1. OysterCulture says

    Zerrin, congratulations on being an auntie. I know I was so excited when I first became in auntie I jumped in the car and was at the hospital about 4 hours later. Your niece is so lucky, I am sure the two of you will have so much fun getting acquainted.
    We have similar traditions in the states, where, typically the father brings something into work, sometimes fake cigars to pass around to announce the arrival of the newest family member.

    Figs are starting to come out in the markets, and I love the unripe fig jam, I may have to try my hand at making some.

  2. says

    I remember the excitement I felt the first time I became an aunt (and the second and the third and… – yes, I have a lot of nieces and nephews :) ).

    If I thought I could get unripe figs, I’d give the jam a go, but unfortunately unripe figs aren’t too common around here. It was lovely to hear, though, that the recipe from the lady at the market turned out so well and that you’ll be bringing her some of the jam next time you visit.

  3. says

    congrats on becoming an aunt!!!
    this recipe looks fantastic!! I love love love figs…. they are pretty much my favorite food on earth. Unfortunately the slimate here isn’t right for them, so they can be hard to find.

  4. says

    Congratulations! This looks like a lovely treat, but I wouldn’t be able to find unripe figs here, although figs are among my favorite foods.

    In the U.S. we used to have a tradition of men giving out cigars, but now they tend to be chocolate cigars. I think this is a tradition that maybe isn’t done anymore. One tradition we do have, though, is to put a sign out at the home of the new parents – pink for girls, blue for boys.

  5. says

    Wow, congratulation on becoming an aunt! It will really exiting to see your niece grows….

    Unripe Fig Jam sounds so tempting. I have Fig tree in my backyard, and it is fruiting. Maybe I can give this recipe a try. Delicious!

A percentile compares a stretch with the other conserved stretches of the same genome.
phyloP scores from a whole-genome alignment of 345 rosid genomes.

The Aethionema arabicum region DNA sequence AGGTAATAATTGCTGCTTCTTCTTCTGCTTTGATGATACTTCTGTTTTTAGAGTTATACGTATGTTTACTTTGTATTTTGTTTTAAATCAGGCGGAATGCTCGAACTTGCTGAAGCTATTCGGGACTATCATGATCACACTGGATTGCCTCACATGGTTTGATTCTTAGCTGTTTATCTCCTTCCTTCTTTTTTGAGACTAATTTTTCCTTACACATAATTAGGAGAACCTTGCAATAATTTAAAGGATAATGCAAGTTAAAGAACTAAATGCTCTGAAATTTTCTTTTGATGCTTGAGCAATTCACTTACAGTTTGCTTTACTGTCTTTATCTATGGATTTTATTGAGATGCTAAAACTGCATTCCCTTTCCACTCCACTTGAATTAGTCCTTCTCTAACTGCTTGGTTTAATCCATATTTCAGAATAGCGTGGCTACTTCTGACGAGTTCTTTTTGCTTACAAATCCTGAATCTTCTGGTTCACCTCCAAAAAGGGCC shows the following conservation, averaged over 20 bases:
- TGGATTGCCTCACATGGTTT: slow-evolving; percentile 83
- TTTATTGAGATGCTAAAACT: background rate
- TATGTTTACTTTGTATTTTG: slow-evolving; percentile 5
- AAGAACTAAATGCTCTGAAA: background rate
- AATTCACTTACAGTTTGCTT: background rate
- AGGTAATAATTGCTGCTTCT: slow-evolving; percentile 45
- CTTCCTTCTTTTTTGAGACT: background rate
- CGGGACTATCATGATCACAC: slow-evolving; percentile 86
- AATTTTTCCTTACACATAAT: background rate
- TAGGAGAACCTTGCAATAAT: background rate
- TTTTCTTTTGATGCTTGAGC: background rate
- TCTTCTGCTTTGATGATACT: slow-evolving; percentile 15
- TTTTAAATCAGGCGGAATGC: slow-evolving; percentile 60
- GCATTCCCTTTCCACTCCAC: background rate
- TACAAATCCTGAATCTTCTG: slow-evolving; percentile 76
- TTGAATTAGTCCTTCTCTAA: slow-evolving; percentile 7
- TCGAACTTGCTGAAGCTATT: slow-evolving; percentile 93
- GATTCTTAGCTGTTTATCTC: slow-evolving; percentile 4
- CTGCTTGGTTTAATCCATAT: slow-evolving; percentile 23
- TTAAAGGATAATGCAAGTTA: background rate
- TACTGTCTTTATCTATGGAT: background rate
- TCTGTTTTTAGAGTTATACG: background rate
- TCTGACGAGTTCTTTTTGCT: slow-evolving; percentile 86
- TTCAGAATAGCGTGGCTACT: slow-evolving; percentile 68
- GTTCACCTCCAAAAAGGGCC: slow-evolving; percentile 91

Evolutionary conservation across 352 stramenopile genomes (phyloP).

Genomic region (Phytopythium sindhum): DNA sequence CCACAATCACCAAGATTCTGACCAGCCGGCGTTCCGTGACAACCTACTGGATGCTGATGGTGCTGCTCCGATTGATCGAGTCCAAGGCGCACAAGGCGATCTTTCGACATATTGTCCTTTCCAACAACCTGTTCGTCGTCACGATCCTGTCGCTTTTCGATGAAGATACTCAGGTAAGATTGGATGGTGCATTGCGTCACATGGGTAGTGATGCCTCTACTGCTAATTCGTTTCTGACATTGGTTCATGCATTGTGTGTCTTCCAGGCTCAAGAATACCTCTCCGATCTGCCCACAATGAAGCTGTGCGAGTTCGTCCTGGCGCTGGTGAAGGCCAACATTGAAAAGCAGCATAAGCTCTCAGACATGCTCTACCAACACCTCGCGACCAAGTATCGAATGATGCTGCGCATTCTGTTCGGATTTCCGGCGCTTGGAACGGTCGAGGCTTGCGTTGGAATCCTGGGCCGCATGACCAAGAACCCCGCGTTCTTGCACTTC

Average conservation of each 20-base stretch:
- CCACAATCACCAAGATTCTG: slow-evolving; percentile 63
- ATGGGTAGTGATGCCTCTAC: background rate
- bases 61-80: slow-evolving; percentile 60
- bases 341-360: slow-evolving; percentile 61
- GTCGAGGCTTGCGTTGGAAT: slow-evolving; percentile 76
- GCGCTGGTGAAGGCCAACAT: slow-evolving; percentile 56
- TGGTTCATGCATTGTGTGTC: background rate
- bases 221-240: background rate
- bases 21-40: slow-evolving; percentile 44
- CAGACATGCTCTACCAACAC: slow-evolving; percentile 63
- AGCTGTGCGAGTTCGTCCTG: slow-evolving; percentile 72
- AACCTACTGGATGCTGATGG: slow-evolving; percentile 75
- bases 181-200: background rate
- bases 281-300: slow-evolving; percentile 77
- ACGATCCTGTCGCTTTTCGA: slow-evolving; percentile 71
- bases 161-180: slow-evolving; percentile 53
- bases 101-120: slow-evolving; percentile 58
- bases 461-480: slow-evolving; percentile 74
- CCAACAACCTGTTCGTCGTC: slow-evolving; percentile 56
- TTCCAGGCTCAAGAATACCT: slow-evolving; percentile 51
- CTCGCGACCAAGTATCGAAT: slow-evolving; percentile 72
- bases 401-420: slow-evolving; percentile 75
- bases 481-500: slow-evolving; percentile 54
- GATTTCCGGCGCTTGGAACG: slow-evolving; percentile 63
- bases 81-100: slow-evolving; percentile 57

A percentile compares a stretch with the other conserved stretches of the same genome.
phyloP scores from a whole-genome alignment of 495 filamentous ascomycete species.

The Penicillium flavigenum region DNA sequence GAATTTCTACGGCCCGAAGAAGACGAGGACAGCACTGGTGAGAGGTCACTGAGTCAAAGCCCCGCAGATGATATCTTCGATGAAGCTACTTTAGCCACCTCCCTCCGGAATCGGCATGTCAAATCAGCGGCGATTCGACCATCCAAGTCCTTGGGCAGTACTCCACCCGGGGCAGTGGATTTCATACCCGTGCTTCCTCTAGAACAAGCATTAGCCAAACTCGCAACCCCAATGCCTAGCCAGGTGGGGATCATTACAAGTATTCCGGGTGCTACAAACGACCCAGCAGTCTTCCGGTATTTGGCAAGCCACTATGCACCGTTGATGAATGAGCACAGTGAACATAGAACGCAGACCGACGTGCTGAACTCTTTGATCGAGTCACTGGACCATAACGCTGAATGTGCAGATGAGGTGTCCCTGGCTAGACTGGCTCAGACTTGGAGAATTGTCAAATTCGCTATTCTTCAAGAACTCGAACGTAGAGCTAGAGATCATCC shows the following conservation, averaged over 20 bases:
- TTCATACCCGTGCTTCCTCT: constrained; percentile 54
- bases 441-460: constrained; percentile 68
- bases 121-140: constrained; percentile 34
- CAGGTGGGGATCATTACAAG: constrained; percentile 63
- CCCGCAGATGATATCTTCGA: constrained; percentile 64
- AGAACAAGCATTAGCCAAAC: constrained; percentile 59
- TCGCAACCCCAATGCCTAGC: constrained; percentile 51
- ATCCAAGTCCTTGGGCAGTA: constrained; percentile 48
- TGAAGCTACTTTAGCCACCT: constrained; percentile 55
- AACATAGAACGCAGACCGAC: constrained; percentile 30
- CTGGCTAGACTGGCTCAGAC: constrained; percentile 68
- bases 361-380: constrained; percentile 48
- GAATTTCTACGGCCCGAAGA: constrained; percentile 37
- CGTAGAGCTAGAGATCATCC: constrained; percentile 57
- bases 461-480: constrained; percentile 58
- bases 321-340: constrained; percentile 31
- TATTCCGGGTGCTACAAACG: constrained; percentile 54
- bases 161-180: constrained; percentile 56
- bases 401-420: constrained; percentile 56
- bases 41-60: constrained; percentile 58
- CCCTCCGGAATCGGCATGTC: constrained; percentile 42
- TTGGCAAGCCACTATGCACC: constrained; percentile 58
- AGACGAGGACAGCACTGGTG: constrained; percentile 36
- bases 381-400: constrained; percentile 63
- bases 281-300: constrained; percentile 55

6. says

    Zerrin, ne kadar marifetlisin! Hic incir receli yapmadim, ama tadi gercekten de guzel. Geleneklerimizi aciklama seklini de cok sevdim. Ellerine saglik! Ayrica hala oldugun icin de tebrikler! Ne guzel. :)

  7. says

    This is very different. I love the way you described waiting for your niece’s birth. I felt exactly the same way when my first niece was born 3 years ago and I was just as excited with my second niece :)

  8. says

    Hooray for you for becoming an aunt!!
    I’ve the same tradition about a birth, I must take something sweet to the happy new mom/dad :)

    I’ve few figs here so is difficult to make fig jams but when I’ve a possibility, I’ll try it out..hope will be like yours with this recipe!

    Cheers and have a great week!


  9. says

    I have never seen anything like this! My aunt (congrats by the way) has a fig tree back at home in California. I’ll bookmark this for when I move back – there is always so many figs…if we can get to some of the unripened ones then we won’t be stressed with what to do when they all ripen!

  10. says

    Congratulations to you on becoming an auntie and to you brother and his wife on becoming happy parents to a precious little girl! What a lovely way to celebrate – a sweet treat for a sweet event.
    Although I’m not hopeful that I could find unripe figs here (I do, however, now have some dried figs!), this recipe is so nice; it does appear to be time-consuming but as you point out, the end result is well worth the effort. It was kind of the woman at the market to give you a recipe but even more kind for you to want to return with the results. She can taste for herself how wonderful her figs and her recipe turned out!